Women in Botany

Mary Wissinger (author) Danielle Pioli (illustrator)
Science, Naturally (2022)
ISBN: 978-1938492594
Reviewed by Tammy Ruggles for Reader Views (09/2022)

“Women in Botany” by award-winning author Mary Wissinger, illustrated by the accomplished Danielle Pioli, makes botany come to life, especially the contributions made by women over the years.

Included in the Science Wide Open series, this particular offering packs so much information and beauty into such a compact children’s book. The book is a near-encyclopedic reference book for children on women botanists and how they changed the world with the botanical work they carried out, from Ynes Mexia, who continued her work of collecting seeds even after falling from a cliff to the Nobel Peace Prize-winning Dr. Wangari Maathai, who risked it all to teach and lead on protecting trees as well as human rights. I love the main idea of the story, one that young readers should grasp right away: That a single seed can produce so much, and not just an edible plant. It can mean the sustenance of communities, neighborhoods, families, people, animals—even continents! The message that the ecosystem has many moving parts that have to work efficiently and effectively to benefit those who depend on it is one that reading audiences of all ages can appreciate.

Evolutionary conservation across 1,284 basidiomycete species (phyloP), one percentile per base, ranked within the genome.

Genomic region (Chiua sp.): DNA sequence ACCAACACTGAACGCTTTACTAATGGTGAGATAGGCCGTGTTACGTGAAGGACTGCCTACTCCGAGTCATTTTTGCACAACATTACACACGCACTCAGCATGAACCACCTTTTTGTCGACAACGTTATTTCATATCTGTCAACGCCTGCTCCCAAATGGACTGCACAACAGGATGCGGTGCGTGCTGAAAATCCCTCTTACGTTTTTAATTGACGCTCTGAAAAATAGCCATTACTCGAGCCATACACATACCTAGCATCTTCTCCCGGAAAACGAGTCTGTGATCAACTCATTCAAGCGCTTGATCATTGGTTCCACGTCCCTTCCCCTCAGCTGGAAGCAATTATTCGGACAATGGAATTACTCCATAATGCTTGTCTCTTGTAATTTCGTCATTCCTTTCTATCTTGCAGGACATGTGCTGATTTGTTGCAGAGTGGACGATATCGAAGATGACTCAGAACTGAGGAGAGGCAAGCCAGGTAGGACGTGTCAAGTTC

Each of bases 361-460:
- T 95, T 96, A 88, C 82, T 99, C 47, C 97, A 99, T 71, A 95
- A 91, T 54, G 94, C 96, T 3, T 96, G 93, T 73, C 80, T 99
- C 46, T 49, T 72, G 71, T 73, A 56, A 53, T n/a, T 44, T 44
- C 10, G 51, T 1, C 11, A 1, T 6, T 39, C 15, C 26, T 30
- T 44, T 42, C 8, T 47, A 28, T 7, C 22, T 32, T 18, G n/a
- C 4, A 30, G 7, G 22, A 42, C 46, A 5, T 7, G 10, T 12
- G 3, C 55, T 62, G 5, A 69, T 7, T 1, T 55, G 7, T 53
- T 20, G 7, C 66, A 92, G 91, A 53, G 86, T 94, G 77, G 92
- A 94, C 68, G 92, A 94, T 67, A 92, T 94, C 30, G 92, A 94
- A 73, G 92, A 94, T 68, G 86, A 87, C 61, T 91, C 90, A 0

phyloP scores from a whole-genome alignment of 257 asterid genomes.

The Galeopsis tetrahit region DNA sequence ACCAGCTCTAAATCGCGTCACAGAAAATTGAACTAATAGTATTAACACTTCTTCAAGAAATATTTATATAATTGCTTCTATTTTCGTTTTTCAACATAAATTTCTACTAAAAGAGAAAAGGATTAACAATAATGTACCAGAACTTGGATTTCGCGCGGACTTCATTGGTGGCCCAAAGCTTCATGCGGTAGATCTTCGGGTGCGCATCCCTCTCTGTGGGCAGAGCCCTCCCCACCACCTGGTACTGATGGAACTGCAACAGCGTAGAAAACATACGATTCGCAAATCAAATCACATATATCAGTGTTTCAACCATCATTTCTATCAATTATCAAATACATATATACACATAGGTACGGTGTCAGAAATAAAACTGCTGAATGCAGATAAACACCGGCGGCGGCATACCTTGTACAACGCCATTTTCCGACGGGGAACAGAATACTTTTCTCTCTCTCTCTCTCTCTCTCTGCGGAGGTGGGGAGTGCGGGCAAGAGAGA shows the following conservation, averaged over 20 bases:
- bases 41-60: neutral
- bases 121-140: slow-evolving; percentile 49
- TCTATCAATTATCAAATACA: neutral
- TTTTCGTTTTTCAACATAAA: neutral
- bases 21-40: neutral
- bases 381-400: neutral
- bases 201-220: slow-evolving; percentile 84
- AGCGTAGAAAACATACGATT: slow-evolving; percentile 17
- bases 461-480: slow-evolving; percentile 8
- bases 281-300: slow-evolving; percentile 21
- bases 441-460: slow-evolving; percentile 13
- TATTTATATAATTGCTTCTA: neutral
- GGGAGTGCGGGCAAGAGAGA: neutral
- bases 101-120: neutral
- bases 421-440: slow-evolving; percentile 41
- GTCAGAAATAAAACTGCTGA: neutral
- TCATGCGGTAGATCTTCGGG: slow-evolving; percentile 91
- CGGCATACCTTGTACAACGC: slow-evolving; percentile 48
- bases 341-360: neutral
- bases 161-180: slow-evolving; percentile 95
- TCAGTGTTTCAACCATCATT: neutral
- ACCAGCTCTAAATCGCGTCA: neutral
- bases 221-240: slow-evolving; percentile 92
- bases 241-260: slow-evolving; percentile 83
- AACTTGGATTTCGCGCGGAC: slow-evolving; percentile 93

Wissinger has a gift for breaking down botany and its terms to bite-size portions, easily digestible and so informative to readers everywhere. Showing the contributions women have made through the years is a major theme of the book, and Pioli’s skillful talents give us images of these remarkable scientists, botanists, and lovers of the earth.

The details in this book show us the value of plants around the world, from medicine to food, and show the importance of classifying each and every plant on the globe with the Linnaean System. The author even includes a glossary at the end of the book for our convenience. If you’re an adult who loves growing, gardening, and nature, but may be unfamiliar with these wonderful ladies and how they changed the world, this book can add another dimension to your green life. The impact that this book will have on girls who read it can’t be underestimated. Anyone, however, can marvel at how they used their intelligence, skills, and talents to change botany forever.

For curious readers and those who love brief biographies, “Women in Botany” by award-winning author Mary Wissinger, should be at the top of their to-read lists.

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